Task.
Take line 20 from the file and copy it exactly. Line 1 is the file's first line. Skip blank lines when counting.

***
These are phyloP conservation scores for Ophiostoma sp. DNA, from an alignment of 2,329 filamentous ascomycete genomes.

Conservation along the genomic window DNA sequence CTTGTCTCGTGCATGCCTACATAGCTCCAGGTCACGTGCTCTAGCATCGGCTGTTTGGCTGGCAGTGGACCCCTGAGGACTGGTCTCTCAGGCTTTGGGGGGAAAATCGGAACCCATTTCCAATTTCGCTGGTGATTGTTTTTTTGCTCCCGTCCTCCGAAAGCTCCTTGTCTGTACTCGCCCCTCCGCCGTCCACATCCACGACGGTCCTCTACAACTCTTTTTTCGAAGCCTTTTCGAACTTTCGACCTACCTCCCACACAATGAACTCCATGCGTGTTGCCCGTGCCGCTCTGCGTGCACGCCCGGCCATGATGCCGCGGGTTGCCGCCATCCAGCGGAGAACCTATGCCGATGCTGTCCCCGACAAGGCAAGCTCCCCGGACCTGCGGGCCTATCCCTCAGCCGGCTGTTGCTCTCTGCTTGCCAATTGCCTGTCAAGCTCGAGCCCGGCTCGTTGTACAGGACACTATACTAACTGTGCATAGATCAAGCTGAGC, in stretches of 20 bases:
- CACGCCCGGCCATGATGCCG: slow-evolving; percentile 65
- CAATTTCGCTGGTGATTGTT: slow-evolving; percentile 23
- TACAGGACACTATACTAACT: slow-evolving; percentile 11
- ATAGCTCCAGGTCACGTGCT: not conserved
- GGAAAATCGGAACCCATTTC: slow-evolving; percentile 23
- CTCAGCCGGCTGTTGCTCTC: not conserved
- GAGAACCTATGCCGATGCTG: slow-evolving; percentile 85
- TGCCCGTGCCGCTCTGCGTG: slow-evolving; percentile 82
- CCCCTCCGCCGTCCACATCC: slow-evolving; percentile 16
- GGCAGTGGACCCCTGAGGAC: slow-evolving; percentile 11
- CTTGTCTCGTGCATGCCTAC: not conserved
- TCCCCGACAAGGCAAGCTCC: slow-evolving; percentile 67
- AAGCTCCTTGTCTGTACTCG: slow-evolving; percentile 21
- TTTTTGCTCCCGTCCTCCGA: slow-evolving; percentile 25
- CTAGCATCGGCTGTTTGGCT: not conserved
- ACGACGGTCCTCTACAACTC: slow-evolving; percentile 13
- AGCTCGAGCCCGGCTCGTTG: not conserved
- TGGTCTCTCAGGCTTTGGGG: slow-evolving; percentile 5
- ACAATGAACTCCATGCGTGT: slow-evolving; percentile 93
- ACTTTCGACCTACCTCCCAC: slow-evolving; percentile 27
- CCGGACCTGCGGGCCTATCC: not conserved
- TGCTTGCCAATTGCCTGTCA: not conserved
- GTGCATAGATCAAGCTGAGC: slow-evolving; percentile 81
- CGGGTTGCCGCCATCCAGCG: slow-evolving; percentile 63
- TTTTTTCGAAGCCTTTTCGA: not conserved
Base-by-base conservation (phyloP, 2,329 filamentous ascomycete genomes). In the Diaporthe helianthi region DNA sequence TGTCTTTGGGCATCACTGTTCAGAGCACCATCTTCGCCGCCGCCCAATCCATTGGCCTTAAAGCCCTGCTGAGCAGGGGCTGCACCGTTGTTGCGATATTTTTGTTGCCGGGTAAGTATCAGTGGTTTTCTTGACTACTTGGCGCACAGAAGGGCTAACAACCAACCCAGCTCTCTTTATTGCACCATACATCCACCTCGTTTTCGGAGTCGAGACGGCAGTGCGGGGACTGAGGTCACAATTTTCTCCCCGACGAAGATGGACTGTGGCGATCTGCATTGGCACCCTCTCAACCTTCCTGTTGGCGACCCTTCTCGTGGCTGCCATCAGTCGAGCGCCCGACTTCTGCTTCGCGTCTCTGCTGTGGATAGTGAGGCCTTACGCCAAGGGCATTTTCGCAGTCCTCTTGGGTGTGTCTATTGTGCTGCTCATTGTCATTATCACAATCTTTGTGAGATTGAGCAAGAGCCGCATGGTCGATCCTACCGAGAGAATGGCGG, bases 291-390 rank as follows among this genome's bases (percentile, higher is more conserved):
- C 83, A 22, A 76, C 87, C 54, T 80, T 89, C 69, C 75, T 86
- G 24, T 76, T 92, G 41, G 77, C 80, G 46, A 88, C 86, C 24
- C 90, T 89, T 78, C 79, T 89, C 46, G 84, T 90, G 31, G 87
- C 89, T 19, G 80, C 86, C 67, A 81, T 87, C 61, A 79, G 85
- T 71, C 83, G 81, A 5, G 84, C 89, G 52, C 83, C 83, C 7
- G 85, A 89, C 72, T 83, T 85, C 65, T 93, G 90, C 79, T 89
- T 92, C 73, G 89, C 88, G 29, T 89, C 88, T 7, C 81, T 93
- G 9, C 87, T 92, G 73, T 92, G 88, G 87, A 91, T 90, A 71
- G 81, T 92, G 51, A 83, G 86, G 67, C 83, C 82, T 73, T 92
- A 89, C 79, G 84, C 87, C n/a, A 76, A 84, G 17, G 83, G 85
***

- TGGTCTCTCAGGCTTTGGGG: slow-evolving; percentile 5